|Football clubs are no longer content to sit back and take their fans for granted in a global digital age that allows teams in other countries to become both sporting and commercial rivals.
When AS Roma was bought by a US-based group of investors two years ago, the club had only a flash website in place, with no e-commerce portal, no social media and no mobile apps or games.
But despite that slow start, the Italian side has been among the most pro-active in their use of the likes of Facebook and Twitter in order to monetise their large fan followings.
"When the team was purchased, AS Roma was the most under-marketed brand in the world," declares Shergul Arshad, digital business director at the club, who has previously worked at Amazon and Time Inc.
He said the club should be capitalising on an estimated 30 million tourists that come through the city every year. "But AS Roma had been very focused [on fans] just in and around the city limit," he says.
But by moving into the social media and digital sphere the intention has been to take AS Roma beyond those limits to fans around the world - and at the same time increase awareness of the club's brand.
"Social media is opening up international communication strands that did not exist before," he told delegates at the Soccerex football business convention in Manchester.
But it is a crowded global market place, with many other European clubs seeking to grow a global fan base, particularly in regions such as south-east Asia and China, and North America.
And he admits that when he first came into his post 18 months ago, the club was well behind some English clubs, such as Liverpool, which had had digital strategies in place for a decade.
"We have brought in an e-commerce and social media strategy," he says, adding that a major part of that has been leveraging the popularity of the club's star players, many of whom have Twitter accounts.
He says the "giallorossi " (yellow-and-reds) are now one of the fastest growing clubs on Twitter, picking up followers at a faster rate than the likes of other global brands such as Celtic or Bayern Munich.
The club also has a hardcore of a few dozen supporters, among their total 168,000 followers, who tweet a vast amount of information and news about the club.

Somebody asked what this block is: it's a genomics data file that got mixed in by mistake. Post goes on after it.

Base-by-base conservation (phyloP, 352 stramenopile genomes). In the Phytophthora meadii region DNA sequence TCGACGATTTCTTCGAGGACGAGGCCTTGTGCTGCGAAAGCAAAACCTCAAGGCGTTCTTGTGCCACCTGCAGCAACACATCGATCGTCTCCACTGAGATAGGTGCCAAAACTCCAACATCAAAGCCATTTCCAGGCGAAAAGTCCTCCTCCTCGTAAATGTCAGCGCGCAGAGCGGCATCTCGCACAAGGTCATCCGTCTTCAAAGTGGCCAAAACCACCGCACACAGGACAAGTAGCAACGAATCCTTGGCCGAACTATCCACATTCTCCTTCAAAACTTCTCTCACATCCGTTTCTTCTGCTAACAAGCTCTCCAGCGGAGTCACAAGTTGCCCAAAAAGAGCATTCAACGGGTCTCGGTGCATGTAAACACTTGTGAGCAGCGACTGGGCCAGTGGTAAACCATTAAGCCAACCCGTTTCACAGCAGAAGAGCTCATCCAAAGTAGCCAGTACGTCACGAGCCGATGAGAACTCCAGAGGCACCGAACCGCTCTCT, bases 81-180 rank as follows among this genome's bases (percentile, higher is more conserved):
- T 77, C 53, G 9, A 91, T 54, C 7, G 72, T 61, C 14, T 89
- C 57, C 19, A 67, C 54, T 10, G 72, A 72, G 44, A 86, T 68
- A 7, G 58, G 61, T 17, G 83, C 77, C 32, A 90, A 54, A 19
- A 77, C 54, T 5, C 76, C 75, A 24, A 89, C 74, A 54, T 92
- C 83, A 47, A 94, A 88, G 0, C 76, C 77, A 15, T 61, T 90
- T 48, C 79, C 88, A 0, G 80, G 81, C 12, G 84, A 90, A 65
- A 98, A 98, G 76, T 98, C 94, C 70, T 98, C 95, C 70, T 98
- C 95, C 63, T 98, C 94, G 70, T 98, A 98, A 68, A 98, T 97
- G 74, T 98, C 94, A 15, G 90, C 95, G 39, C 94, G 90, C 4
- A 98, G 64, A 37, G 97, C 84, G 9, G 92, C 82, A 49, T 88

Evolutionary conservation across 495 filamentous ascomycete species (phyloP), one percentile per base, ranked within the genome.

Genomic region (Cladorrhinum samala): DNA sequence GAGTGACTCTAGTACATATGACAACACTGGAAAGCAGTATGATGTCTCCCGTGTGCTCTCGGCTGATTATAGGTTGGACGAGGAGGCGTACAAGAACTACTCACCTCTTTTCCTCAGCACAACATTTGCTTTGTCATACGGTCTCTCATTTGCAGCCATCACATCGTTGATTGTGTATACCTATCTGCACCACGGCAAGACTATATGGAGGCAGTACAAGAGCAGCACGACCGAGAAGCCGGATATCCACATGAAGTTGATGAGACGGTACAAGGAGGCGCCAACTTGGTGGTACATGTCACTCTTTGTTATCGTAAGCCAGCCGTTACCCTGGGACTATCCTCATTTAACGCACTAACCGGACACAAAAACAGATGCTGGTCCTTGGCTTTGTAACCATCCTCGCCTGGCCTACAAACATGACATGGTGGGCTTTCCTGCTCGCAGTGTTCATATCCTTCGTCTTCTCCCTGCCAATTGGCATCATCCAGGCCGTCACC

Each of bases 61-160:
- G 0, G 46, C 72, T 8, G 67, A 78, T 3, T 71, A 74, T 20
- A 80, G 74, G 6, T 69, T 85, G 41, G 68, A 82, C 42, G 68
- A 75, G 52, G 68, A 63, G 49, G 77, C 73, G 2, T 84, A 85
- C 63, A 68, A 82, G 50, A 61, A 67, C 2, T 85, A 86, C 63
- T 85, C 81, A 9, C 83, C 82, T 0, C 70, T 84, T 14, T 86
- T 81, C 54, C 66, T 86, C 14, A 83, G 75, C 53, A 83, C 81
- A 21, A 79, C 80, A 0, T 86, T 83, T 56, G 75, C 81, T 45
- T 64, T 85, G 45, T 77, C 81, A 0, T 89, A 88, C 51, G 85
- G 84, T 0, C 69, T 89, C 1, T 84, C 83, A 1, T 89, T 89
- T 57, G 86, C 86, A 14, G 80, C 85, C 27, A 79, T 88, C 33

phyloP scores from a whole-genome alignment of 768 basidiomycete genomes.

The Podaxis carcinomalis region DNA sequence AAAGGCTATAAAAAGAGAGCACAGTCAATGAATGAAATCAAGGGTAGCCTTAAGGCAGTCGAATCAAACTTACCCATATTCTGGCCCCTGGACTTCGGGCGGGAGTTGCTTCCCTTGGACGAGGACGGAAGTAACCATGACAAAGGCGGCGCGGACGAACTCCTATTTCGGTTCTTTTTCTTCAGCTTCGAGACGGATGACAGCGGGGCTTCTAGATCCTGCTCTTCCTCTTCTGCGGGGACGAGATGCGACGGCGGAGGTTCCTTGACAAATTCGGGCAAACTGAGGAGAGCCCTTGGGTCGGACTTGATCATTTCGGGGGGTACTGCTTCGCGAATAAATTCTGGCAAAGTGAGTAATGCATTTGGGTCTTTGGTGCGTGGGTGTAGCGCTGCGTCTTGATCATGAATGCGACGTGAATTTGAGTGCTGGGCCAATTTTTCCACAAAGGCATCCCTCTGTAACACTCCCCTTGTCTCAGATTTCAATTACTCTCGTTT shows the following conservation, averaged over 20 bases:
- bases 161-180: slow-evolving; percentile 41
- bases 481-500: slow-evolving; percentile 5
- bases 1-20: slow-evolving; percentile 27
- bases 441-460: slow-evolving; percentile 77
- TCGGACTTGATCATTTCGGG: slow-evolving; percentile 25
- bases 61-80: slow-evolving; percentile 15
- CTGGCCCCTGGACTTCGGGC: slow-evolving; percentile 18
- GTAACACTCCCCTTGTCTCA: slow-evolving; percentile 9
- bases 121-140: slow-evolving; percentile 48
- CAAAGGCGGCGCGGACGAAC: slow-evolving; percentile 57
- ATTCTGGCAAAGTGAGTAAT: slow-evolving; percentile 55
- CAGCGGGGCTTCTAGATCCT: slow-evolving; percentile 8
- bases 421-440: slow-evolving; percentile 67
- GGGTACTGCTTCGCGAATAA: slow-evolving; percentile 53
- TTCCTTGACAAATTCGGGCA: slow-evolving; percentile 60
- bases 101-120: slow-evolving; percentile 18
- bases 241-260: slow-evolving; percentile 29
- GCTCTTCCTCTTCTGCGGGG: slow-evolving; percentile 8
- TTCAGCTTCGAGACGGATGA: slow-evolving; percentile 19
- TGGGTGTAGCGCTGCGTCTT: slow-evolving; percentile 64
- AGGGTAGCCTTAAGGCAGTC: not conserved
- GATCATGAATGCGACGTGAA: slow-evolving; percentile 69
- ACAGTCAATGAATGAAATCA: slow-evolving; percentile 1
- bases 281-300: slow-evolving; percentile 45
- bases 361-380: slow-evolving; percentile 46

"We are following those fans and their insights," says Mr Arshad. "We retweet a lot and the fans really appreciate this.
"Meanwhile, in its first six months on Facebook the official AS Roma account had one million likes." The figure is now close to 1.5 million.
He says establishing the right tone on Facebook has been important, and the club has tried to avoid being too "corporate".
"Our basic attitude is that we have to let our fans vent [their frustrations] or celebrate on our Facebook page, because otherwise they may go elsewhere," he says.
Other platforms which the club uses include Youtube and Pinterest.
The latter might seem a bit unusual, being what Mr Arshad describes as principally a "shopping community", and one whose users are overwhelmingly female.
"It was an opportunity to move into a different demographic and appeal to a new female audience, and it also ties in with our e-commerce and international approach," he says.
Having established such a comprehensive programme of connections in a relatively short space of time, he says the "priority of our commercial partners is to access our international fan base".
Mr Arshad says it is this growing social media presence which helped entice sportswear giant Nike to sign last month a 10-year deal to be the club's official kit supplier from the 2014-15 season.
And he also points to the club's agreement with Disney to hold the club's winter training camp at the US firm's Wide World of Sports complex in Florida.
"These brands are interested in advertising on our social media platforms," he says. "They are also interested in reaching those 30 million visitors who come to Rome every year."
Giuliano Giorgetti is the head of web and new media at AC Milan, having worked at the seven-times winners of the European Cup for 10 years.
"It is important that there is a digital culture that is growing interest in the club," he says.
"Social media is really a fantastic tool for the process of internationalisation of an Italian football club."
As well as the official club website and mobile phone applications, AC Milan is also active on social networks such as Facebook, Twitter, Youtube, Google+, and Flickr.
From 300,000 Twitter followers in January 2012, the "rossoneri" (red-and-blacks) now have one million.
"It enables us to have direct communication with international fans, and we tweet in a number of languages," says Mr Giorgetti.
"All our tweets are in Italian and English, and there is some localised content in other languages… if our marketing team has a specific objective."
Indeed, he says that more than 70% of the club's Twitter followers come from abroad.
Meanwhile, the club's Facebook page has an impressive 15 million likes, again with a predominantly overseas presence.
For AC Milan there are three areas of monetisation around social media; sponsorship, e-commerce including merchandising and tickets, and licensing.
And Mr Giorgetti says there are different commercial goals associated with each social media platform.
He points to the fact that being on Google+ helps boost the club's presence on Google search, while being on Youtube brings in advertising around its content on that platform.
Mr Giorgetti says that digital not only drives more fan engagement, but helps AC Milan's business too.
And Mr Arshad at AS Roma agrees.
"Our audience has this passion, this is something that sponsors noticed and wanted to be involved with," he says. " It has generated a lot of money for us."